The purpose of record labels is to accumulate the money controlled by these families and use it to corner the market in music rights (eg song become their property), returning a reliable income stream to these capitalists. The work record labels do consist of two things and two things only:

1. Approach artists after they’ve invested the time to master music creation and have developed a small following but before their are widely popular/successful. Inexpensively purchase ownership of their songs retroactively and for some number of future years. Artists often have no choice but to sell (they are poor, family members are in desperate situations, tens of thousands of dollars solves their immediate problems) and/or are young and have no idea how capitalism works. By doing this, record labels are collectively able to own most songs that will become popular enough to make money. The songs that actually do cash out pay for all the great songs that never catch on.
2. Once they own the rights to songs, they use another portion of the money (once again, invested by trust fund kids) to crowd out non-label music from being heard. There are only so many songs that will appear on Spotify’s RapCaviar. Or in the past, can be played on the radio. So labels pay to make sure that their songs appear in these locations, either via direct dollars to streaming companies or to marketing companies that buy audience attention by manipulating streaming numbers, pay influencers for promotion, pay for a sweet music video (which is then promoted the same way). Once again, this work requires little talent and no labor from the labels – they pay outside companies to do this work or low-paid millennials.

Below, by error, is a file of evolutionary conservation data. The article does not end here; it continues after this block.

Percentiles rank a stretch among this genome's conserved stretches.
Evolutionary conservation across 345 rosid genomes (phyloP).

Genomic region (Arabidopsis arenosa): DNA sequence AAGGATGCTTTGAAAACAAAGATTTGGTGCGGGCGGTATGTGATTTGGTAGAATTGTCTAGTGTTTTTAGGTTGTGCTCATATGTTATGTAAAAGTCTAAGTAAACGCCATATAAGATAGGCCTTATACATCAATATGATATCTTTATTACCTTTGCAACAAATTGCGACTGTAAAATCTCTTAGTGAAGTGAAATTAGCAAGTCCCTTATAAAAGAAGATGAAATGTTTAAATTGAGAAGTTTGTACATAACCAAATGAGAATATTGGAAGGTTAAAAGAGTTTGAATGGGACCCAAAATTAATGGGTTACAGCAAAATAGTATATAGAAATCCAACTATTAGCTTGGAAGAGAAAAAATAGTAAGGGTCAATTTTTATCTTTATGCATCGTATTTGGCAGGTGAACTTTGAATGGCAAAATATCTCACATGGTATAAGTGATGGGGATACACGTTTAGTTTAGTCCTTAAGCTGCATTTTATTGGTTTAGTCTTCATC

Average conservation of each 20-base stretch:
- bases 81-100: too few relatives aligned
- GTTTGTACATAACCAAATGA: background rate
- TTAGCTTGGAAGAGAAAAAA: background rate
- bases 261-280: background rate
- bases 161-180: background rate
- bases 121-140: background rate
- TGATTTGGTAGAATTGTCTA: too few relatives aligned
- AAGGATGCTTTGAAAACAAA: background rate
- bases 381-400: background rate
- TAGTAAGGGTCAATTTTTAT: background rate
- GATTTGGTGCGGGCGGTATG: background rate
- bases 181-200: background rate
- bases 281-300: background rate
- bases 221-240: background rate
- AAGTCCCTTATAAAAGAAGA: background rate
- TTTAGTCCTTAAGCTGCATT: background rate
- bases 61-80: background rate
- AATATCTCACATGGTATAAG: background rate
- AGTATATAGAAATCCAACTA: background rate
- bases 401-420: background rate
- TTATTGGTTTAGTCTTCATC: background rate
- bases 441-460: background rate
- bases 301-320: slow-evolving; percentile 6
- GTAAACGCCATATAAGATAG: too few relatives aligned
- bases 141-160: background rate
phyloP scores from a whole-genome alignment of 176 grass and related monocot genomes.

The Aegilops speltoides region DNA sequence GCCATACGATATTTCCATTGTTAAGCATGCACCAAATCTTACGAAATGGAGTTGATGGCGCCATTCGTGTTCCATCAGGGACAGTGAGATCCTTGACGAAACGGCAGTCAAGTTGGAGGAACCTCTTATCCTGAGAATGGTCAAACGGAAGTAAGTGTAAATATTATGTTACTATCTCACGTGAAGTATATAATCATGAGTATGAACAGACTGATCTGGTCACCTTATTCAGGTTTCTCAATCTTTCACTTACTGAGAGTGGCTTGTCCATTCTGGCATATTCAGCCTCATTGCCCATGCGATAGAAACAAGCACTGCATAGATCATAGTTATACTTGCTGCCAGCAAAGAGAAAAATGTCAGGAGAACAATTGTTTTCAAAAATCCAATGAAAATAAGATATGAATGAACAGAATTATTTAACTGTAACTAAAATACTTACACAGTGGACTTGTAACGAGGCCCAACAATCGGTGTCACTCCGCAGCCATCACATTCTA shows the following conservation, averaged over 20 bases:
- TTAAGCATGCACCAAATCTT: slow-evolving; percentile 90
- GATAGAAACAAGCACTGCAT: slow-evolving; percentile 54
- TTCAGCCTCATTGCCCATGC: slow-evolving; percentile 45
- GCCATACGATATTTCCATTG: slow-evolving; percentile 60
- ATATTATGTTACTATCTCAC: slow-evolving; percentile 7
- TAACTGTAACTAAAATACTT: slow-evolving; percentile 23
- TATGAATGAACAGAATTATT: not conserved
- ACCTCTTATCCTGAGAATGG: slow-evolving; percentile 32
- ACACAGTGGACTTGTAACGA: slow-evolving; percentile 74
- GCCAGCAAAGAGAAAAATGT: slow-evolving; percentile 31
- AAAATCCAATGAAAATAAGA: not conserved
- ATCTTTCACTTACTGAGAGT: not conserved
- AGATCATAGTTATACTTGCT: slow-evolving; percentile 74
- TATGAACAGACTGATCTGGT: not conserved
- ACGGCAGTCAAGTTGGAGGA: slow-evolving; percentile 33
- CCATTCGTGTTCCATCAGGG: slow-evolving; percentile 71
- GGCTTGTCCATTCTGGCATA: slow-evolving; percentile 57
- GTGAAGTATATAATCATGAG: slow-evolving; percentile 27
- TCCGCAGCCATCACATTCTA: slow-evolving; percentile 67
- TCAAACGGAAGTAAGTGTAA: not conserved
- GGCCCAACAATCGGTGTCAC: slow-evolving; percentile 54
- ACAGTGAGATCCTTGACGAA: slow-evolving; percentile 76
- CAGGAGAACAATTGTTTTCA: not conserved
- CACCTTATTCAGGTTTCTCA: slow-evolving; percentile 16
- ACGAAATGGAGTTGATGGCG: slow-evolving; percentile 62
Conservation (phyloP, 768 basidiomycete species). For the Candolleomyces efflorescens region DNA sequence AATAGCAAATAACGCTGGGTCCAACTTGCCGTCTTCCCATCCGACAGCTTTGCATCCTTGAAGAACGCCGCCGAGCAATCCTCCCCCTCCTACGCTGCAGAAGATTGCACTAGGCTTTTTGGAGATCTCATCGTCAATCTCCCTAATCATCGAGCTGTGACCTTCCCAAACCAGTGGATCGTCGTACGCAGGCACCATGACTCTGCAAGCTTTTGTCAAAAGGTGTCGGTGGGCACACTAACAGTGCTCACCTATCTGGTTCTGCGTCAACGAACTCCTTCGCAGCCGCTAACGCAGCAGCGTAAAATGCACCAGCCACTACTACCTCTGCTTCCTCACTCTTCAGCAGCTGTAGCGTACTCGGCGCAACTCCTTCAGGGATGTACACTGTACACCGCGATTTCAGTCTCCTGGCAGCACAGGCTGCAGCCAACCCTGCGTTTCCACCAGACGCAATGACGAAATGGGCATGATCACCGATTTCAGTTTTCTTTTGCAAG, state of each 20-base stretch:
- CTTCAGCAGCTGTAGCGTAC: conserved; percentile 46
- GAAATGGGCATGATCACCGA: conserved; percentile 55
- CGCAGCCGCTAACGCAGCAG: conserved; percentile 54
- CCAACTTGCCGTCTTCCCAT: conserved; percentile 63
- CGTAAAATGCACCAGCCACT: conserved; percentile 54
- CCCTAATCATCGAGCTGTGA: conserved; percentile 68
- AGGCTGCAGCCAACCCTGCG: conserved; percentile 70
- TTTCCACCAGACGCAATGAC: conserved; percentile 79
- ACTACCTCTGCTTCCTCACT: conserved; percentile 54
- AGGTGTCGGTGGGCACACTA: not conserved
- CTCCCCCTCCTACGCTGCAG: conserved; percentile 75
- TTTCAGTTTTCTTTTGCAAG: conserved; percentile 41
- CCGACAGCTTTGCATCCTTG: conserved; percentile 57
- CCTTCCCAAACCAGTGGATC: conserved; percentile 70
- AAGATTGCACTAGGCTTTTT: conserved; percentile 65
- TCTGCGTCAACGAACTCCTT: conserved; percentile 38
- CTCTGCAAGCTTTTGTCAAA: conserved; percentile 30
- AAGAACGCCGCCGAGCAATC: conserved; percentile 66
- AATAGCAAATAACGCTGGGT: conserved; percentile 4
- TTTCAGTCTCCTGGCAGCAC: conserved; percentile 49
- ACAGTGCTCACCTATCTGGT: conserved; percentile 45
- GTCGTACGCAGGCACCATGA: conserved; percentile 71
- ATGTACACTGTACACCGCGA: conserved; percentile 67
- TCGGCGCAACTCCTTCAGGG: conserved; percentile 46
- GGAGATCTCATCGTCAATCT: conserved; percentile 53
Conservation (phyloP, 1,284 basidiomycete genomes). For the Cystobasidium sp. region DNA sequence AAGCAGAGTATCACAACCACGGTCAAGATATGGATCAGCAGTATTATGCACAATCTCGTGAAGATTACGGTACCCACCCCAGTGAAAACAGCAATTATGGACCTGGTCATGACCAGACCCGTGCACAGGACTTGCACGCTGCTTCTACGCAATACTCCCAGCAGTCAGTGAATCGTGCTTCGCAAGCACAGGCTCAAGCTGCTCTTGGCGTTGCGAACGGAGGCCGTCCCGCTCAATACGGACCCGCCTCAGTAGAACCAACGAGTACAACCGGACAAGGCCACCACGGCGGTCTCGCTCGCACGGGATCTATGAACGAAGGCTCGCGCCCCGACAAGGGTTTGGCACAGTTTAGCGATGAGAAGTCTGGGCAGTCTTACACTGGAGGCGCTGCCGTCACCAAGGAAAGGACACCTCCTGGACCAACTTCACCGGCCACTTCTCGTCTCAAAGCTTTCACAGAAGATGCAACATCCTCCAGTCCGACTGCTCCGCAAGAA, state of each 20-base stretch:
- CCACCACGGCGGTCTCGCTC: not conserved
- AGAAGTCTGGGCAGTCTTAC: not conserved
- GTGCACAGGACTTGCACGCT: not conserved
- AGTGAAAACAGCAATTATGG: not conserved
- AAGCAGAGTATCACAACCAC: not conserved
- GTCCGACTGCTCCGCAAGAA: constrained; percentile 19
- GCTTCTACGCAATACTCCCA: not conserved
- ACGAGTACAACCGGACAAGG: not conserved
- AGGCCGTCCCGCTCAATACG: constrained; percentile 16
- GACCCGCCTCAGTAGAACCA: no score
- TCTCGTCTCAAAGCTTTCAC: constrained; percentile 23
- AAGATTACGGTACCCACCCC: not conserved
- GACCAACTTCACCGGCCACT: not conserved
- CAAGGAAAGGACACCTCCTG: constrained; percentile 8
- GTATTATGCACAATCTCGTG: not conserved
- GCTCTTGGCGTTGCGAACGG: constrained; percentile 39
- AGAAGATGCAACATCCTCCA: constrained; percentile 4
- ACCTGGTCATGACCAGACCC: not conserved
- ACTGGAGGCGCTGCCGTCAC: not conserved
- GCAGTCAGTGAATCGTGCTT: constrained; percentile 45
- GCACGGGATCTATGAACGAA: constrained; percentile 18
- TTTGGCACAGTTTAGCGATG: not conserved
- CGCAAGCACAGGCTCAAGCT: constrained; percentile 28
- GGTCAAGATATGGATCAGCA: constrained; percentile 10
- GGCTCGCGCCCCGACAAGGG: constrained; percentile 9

That’s it. That’s what record labels do to make money. They deploy (largely) inherited wealth to corner a market. This only works because the record labels start with all the money, the artists start with relatively little, and it’s pretty easy to use that leverage to keep this disparity in place on an ongoing basis.

Here are a few sources to back this up:



EDIT: I can’t believe I forgot to link to Steve Albini’s (legendary Chicago musician, recording engineer, & producer) [seminal article about how this looks to a young artist](https://mpg.org.uk/knowledge-bank/the-problem-with-music-by-steve-albini/).